by David Talbott and Wallace
Jul 05, 2007
Lake Cheko in
the Siberian region of Tunguska has recently emerged as a candidate
for an “impact site”
linked to the famous Tunguska explosion of 1908.
University of Bologna
A team of Italian scientists has announced seismic evidence of what
could be meteor fragments beneath Lake Cheko in Siberia - the first
"solid evidence" of a Tunguska asteroid.
On June 30, 1908, a massive explosion detonated in the skies over
Tunguska in northern Siberia. The resulting shock wave flattened
some 60 million trees across 2000 square kilometers. The blast was
heard hundreds of miles away and the cloud of dust colored the skies
of the Northern Hemisphere for months afterwards.
The first expedition to investigate the region could not locate any
sign of an impact event, nor did it recover any meteoric fragments.
A later expedition, however, did uncover magnetite globules and
various forms of silicate globules embedded in the earth and in the
Most scientists eventually settled on either an icy comet
explosively vaporized before reaching the surface, or a small rocky
asteroid exploding in the atmosphere and leaving no appreciable
fragments. But the absence of definitive evidence for an impact
invited many exotic theories - ranging from “mirror-matter” or a tiny
“quantum black hole,” to an exploding alien craft or a
experiment gone awry.
In past discussions of
the Tunguska event, we have suggested
electric discharge between a small comet or
asteroid and the Earth. That suggestion was based on a wide variety
of recorded physical effects and the testimony of human witnesses.
More recently, however, a team of Italian researchers has suggested
that the 164-foot deep
Lake Cheko, five miles northwest of the
epicenter of the blast, could be the site of an impact by a meteor
or a fragment of the body responsible for the devastating Tunguska
A 3-D sonar image
showing Lake Cheko's funnel shape hidden beneath its waters.
Researchers believe it's indicative of a meteoric impact.
The team reported that 3D sonar images
(above) of the lake’s bottom indicate
that it is funnel-shaped, something that might be expected of both
an impactor and an electric discharge. Using seismic detectors, the
University of Bologna scientists discovered an area of greater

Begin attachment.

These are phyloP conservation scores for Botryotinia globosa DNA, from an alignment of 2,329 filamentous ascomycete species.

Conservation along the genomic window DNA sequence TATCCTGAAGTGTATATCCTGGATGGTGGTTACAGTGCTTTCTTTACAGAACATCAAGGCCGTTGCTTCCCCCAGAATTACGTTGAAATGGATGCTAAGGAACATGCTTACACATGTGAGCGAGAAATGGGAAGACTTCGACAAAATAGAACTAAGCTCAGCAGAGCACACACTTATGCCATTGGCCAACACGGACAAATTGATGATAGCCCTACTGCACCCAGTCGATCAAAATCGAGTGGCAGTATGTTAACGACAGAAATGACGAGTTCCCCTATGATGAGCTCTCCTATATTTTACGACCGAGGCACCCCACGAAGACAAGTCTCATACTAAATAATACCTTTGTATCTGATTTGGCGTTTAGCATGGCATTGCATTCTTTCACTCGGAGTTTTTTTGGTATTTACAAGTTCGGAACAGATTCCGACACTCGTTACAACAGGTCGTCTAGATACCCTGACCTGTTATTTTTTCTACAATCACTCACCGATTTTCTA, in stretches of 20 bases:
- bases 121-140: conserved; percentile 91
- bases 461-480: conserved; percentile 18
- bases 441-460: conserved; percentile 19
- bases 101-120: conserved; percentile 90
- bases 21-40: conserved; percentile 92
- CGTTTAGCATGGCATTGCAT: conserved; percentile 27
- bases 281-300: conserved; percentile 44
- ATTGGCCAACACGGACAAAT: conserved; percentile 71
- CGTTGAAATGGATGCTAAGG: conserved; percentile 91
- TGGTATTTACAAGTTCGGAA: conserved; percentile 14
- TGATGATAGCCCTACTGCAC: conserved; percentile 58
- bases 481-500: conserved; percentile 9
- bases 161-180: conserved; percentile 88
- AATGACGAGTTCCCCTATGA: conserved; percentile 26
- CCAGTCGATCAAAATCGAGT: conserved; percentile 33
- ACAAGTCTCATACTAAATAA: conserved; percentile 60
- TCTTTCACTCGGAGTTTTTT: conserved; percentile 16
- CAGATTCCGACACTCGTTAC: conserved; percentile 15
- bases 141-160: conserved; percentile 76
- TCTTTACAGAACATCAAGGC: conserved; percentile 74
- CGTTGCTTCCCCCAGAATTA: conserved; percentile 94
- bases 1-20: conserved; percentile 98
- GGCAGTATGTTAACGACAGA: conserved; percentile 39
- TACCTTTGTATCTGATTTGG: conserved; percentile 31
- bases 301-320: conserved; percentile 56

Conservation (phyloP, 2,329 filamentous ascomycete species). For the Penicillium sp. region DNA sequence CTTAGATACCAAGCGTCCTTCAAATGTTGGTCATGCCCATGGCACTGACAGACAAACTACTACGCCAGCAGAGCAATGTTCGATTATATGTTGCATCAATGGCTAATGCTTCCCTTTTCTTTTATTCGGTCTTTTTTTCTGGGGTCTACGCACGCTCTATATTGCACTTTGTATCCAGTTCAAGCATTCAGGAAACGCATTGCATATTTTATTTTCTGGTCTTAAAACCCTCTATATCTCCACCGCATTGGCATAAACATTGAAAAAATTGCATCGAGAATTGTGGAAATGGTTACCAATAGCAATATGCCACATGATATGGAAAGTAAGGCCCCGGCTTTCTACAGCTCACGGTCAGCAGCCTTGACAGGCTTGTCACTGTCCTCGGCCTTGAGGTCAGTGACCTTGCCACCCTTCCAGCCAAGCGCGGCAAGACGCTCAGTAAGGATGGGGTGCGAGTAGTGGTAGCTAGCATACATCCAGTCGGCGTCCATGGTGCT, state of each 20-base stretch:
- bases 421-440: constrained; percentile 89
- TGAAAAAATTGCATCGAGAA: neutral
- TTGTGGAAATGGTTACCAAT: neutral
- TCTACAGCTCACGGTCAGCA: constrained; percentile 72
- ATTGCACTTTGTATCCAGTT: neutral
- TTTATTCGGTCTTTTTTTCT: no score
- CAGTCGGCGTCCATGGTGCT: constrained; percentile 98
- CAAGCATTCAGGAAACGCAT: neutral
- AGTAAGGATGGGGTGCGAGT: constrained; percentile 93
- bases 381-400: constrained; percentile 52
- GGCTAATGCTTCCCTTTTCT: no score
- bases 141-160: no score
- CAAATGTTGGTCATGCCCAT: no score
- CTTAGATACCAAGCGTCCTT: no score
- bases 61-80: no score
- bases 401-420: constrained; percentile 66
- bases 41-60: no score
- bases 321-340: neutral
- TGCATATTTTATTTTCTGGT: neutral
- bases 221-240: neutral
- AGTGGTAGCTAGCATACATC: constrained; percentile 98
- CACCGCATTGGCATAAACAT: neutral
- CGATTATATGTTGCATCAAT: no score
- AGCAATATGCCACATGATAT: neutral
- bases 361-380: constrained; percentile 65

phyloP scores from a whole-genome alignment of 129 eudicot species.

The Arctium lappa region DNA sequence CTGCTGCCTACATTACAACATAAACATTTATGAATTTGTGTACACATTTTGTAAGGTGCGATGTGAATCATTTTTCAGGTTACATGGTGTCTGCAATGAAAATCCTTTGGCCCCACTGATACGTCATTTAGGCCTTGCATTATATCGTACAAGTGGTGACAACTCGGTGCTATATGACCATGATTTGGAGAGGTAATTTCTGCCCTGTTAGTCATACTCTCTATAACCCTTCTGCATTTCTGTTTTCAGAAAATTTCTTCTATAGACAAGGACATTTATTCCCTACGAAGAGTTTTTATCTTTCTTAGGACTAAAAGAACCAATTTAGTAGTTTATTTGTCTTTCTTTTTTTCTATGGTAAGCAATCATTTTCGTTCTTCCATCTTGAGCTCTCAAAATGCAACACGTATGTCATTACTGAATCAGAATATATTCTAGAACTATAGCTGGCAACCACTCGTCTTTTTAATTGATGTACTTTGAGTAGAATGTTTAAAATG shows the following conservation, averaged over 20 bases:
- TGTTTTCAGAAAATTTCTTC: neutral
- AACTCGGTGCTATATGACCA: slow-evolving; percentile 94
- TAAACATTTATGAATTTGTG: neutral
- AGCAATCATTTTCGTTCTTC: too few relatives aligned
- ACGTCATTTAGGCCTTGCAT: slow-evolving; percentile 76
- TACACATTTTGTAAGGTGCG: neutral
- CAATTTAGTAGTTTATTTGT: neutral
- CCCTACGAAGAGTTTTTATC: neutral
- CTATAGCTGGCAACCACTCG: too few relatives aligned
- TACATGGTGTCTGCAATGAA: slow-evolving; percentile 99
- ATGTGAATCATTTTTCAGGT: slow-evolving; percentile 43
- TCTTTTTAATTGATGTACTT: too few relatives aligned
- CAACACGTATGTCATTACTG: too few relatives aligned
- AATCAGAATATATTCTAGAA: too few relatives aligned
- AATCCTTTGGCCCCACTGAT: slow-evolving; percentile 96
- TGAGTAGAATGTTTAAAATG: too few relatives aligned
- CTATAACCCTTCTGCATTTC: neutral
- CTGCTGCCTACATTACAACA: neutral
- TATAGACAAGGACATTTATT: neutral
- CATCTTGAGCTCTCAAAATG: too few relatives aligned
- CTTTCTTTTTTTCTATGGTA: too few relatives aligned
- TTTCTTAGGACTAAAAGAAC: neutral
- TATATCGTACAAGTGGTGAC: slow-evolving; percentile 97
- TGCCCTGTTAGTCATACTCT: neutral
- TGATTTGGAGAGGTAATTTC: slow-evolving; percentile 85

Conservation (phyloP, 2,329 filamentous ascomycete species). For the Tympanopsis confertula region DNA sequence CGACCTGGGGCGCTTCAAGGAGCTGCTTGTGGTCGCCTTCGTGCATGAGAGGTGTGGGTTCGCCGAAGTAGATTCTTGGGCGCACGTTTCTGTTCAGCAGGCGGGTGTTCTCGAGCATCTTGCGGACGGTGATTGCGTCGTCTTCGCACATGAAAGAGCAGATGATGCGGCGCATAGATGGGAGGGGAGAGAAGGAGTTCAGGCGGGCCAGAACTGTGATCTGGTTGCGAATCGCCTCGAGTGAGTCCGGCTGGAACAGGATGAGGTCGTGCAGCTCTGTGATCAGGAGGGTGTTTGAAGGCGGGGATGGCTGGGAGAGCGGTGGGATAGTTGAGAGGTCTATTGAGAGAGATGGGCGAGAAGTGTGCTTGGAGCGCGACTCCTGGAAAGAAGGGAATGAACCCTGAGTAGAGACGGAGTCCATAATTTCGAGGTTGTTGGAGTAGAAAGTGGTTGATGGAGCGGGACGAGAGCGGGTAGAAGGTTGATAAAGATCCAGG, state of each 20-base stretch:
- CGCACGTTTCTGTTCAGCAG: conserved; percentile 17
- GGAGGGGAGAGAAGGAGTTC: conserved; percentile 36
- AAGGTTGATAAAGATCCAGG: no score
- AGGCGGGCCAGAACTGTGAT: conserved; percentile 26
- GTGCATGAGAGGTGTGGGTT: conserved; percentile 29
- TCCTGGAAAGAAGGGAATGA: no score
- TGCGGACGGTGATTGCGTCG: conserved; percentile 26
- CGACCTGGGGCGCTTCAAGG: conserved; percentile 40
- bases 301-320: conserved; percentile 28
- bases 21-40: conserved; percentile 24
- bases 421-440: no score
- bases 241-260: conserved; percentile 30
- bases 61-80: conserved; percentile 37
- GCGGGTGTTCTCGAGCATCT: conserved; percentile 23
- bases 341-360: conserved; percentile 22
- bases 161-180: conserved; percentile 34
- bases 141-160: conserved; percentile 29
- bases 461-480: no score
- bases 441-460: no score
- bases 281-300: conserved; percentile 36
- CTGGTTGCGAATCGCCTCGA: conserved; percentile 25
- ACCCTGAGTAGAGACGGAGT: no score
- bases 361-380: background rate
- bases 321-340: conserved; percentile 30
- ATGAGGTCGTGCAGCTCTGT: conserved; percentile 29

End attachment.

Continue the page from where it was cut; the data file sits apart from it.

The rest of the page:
density (below image) beneath the lake, noting that this could indicate the
remains of a meteor.
"When we looked at the bottom of the lake, we
measured seismic waves reflecting off of something," said Giuseppe
Longo, a physicist at the University of Bologna in Italy and
co-author of the study.
"Nobody has found this before. We can only
explain that and the shape of the lake as a low-velocity impact
"reflection" beneath Lake Cheko.
a core sample will reveal evidence of a meteorite, which may
cause the reflection.
/ University of Bologna
According to a report on
the Space.com web site, however, some
physicists are skeptical about the small size of the Lake Cheko
"We know from the entry physics that the largest and most
energetic objects penetrate deepest," said David Morrison, an
astronomer with NASA's Ames Research Center.
Morrison wondered aloud
why only a fragment of the main explosion would reach the ground to
make a relatively small crater, while the greater portion would not
create a larger main crater.
But Alan Harris, a planetary scientist at the Space Science
Institute, points out that, in 1947, the Russian Sikhote-Alin
meteorite created 100 small craters. Some were 20 meters (66 feet)
across. A site in Poland also exists, he explained, where a large
meteor exploded and created a series of small lakes.
fragment was traveling slowly enough, there's actually a good chance
(the Italian team) will unearth some meteorite material," Harris
The researchers will return to Tunguska this summer with plans to
drill beneath the bottom of Lake Cheko, hoping to find a meteorite.
From an Electric Universe perspective, if the Tunguska explosion was
the result of an electric discharge, a meteor fragment may indeed be
found, pointing to the source of the discharge.
But more likely, the
increased density beneath the lake could be the signature of the
electric arc that excavated the depression, producing the fused
sands and soils of a fulgurite.